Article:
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Information Text: Vilnius 1655, Russian Invasion - Restructuring and Rebuilding the City

It may seem incredible that after several wars, famine and plague, which had destroyed the city in the middle of the 17th century, a new vigorous style of baroque flowered in the capital of the Grand Duchy of Lithuania (GDL). This architectural style later developed its own unique features and eventually became known as the “Vilnius Baroque School.” A particularly characteristic element of Vilnius Baroque was church facades with two symmetrical towers. Vilnius Baroque is also connected with the last wave of baroque architecture in Europe.

In should be noted, that Vilnius Baroque not only wasn’t out of step with the evolution of this style in the rest of Europe, but on certain occasions demonstrated splendid courage and ingenuity, as well as a variety of forms. Despite the huge political and economical recession of the middle of the 17th century, Vilnius residents were rebuilding their burnt and destroyed houses in even greater luxury. The gentry of the GDL felt a great disappointment in situation of the state, and this encouraged them to turn to external values. In the middle of the 17th century the foundations of the churches and monasteries were intense like never before. The great patrons of baroque architecture were the kings of Poland and the GDL: Sigismund and Vladislav Vasas. The gentry of the GDL, such as Radvilos, Pacai, Sapiegos and Sluškos were not only founding sacral buildings, but also building and rebuilding their own personal residences.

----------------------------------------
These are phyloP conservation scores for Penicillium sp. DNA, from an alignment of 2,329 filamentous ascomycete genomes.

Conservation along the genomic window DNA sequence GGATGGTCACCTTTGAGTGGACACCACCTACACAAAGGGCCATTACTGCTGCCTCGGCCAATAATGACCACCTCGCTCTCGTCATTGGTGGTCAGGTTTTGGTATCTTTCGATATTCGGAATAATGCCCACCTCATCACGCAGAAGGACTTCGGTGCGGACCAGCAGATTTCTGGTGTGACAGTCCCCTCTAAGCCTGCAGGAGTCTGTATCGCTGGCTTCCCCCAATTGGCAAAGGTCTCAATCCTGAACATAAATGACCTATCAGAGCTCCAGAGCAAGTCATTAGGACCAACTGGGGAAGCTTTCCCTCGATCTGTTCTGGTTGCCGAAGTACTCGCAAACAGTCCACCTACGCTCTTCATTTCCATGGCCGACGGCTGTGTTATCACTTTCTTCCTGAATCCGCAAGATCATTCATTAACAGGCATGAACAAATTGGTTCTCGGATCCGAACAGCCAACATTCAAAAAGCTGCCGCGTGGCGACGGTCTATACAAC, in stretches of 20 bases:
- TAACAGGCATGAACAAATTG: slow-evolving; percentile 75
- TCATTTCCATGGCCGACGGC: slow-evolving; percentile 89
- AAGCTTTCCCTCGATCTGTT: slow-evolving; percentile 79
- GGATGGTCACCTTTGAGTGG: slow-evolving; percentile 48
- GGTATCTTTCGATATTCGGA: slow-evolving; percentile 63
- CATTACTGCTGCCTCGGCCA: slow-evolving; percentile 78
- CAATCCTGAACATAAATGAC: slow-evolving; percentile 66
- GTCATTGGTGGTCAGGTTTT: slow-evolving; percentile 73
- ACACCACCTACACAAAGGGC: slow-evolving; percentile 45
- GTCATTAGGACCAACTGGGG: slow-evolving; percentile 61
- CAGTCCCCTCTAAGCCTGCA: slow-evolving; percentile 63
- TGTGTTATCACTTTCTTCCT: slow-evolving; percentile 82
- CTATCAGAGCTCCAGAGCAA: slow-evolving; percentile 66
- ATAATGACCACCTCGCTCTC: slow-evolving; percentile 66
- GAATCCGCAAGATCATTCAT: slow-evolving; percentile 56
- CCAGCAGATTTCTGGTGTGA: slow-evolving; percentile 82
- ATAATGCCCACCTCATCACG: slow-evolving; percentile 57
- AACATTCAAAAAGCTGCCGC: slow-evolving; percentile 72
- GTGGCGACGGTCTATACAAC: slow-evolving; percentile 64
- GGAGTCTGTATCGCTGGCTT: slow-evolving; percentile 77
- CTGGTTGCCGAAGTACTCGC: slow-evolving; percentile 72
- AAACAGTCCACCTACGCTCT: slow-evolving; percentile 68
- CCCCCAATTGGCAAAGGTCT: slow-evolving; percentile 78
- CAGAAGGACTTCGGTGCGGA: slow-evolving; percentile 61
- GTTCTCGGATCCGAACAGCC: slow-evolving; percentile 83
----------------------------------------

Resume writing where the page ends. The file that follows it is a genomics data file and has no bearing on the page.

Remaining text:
The most outstanding monuments of baroque architecture in Vilnius are the churches of Saints Peter and Paul, St. Casimir and the Church of St. John. These architectural masterpieces contributed to the European heritage of baroque culture to a large extent.

The magnificence and individuality of Vilnius baroque greatly contributed to the addition of the old town of Vilnius into the UNESCO World Heritage List.


Foundation: Money to be used for the benefit of society; personal wealth to be used for the establishment of a public office.

Patron: An individual who supports (often with money) an artist, musician, writer, form of art, etc.

Hetman: The title of the second highest military commander (after the monarch) used in 16th to 18th century Poland and Grand Duchy of Lithuania. The word is probably derived from German Hauptmann, with Haupt meaning "main" or "head" and Mann meaning "man".